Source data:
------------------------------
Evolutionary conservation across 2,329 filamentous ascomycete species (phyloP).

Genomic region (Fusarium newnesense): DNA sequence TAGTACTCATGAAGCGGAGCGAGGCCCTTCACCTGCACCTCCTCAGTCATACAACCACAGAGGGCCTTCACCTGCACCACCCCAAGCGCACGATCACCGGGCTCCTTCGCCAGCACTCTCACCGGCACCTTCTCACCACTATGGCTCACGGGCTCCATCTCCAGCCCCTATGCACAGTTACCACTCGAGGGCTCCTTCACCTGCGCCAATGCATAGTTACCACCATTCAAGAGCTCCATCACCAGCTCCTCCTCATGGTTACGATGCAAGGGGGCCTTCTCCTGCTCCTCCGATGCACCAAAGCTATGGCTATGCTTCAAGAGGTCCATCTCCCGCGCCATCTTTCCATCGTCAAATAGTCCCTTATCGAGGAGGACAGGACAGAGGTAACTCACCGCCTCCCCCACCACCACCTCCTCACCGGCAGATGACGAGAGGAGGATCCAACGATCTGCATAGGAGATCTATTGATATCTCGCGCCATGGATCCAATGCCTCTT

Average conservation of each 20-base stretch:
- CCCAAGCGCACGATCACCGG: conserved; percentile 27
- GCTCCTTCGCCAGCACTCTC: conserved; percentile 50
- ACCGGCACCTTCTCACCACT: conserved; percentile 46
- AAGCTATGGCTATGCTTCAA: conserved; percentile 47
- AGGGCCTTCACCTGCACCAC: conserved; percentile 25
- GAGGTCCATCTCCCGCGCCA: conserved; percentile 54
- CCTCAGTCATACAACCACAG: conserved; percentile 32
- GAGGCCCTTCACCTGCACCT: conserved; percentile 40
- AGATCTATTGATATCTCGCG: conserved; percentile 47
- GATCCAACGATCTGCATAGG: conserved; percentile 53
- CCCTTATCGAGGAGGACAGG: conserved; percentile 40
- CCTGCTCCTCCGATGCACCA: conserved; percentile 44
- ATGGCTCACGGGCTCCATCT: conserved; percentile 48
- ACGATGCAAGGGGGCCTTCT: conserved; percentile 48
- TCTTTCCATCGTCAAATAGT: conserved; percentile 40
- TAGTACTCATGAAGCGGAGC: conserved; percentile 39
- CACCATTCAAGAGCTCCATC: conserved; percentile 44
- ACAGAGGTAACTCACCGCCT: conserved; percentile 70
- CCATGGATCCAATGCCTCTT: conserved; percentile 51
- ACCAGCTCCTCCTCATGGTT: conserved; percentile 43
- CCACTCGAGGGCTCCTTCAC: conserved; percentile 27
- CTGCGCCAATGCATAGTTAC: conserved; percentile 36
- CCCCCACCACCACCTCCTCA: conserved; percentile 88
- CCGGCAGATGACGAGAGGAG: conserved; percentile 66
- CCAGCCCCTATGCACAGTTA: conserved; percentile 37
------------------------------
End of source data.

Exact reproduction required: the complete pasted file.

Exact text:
Evolutionary conservation across 2,329 filamentous ascomycete species (phyloP).

Genomic region (Fusarium newnesense): DNA sequence TAGTACTCATGAAGCGGAGCGAGGCCCTTCACCTGCACCTCCTCAGTCATACAACCACAGAGGGCCTTCACCTGCACCACCCCAAGCGCACGATCACCGGGCTCCTTCGCCAGCACTCTCACCGGCACCTTCTCACCACTATGGCTCACGGGCTCCATCTCCAGCCCCTATGCACAGTTACCACTCGAGGGCTCCTTCACCTGCGCCAATGCATAGTTACCACCATTCAAGAGCTCCATCACCAGCTCCTCCTCATGGTTACGATGCAAGGGGGCCTTCTCCTGCTCCTCCGATGCACCAAAGCTATGGCTATGCTTCAAGAGGTCCATCTCCCGCGCCATCTTTCCATCGTCAAATAGTCCCTTATCGAGGAGGACAGGACAGAGGTAACTCACCGCCTCCCCCACCACCACCTCCTCACCGGCAGATGACGAGAGGAGGATCCAACGATCTGCATAGGAGATCTATTGATATCTCGCGCCATGGATCCAATGCCTCTT

Average conservation of each 20-base stretch:
- CCCAAGCGCACGATCACCGG: conserved; percentile 27
- GCTCCTTCGCCAGCACTCTC: conserved; percentile 50
- ACCGGCACCTTCTCACCACT: conserved; percentile 46
- AAGCTATGGCTATGCTTCAA: conserved; percentile 47
- AGGGCCTTCACCTGCACCAC: conserved; percentile 25
- GAGGTCCATCTCCCGCGCCA: conserved; percentile 54
- CCTCAGTCATACAACCACAG: conserved; percentile 32
- GAGGCCCTTCACCTGCACCT: conserved; percentile 40
- AGATCTATTGATATCTCGCG: conserved; percentile 47
- GATCCAACGATCTGCATAGG: conserved; percentile 53
- CCCTTATCGAGGAGGACAGG: conserved; percentile 40
- CCTGCTCCTCCGATGCACCA: conserved; percentile 44
- ATGGCTCACGGGCTCCATCT: conserved; percentile 48
- ACGATGCAAGGGGGCCTTCT: conserved; percentile 48
- TCTTTCCATCGTCAAATAGT: conserved; percentile 40
- TAGTACTCATGAAGCGGAGC: conserved; percentile 39
- CACCATTCAAGAGCTCCATC: conserved; percentile 44
- ACAGAGGTAACTCACCGCCT: conserved; percentile 70
- CCATGGATCCAATGCCTCTT: conserved; percentile 51
- ACCAGCTCCTCCTCATGGTT: conserved; percentile 43
- CCACTCGAGGGCTCCTTCAC: conserved; percentile 27
- CTGCGCCAATGCATAGTTAC: conserved; percentile 36
- CCCCCACCACCACCTCCTCA: conserved; percentile 88
- CCGGCAGATGACGAGAGGAG: conserved; percentile 66
- CCAGCCCCTATGCACAGTTA: conserved; percentile 37